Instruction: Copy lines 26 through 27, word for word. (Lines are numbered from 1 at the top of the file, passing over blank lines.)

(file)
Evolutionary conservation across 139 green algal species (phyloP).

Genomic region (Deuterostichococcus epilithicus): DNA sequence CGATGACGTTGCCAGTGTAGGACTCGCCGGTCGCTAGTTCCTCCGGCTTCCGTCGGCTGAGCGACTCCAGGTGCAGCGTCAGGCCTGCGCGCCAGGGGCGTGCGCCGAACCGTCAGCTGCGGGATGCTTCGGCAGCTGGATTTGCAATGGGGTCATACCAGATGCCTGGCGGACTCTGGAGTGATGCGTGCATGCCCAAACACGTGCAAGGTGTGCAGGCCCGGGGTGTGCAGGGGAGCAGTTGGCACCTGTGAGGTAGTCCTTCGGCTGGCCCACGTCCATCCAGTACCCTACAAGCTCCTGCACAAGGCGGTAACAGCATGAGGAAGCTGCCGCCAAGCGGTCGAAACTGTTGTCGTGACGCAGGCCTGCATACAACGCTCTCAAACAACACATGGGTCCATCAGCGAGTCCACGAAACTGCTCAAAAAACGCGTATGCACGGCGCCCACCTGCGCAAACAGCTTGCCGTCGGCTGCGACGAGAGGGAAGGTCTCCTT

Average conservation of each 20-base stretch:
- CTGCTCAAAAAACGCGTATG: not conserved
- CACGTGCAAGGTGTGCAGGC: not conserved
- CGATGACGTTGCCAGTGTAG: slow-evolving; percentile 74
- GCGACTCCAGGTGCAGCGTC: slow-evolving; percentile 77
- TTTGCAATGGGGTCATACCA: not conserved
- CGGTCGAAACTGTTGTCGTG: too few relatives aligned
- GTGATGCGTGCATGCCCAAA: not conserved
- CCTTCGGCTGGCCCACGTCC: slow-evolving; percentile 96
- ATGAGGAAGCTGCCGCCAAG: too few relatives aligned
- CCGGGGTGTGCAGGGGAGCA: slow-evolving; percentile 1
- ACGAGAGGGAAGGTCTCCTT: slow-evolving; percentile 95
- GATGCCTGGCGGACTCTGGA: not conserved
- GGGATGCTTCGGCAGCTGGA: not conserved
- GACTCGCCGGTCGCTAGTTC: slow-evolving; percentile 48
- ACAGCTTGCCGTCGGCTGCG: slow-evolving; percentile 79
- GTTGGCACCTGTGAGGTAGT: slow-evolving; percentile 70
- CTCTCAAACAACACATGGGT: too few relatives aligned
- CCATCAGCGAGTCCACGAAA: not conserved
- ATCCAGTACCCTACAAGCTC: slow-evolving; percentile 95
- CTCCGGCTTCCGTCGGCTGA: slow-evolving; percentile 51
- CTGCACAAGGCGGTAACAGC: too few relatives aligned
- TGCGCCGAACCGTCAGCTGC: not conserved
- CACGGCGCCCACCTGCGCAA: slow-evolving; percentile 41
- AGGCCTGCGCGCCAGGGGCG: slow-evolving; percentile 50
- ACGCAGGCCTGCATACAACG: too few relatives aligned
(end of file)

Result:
- CACGGCGCCCACCTGCGCAA: slow-evolving; percentile 41
- AGGCCTGCGCGCCAGGGGCG: slow-evolving; percentile 50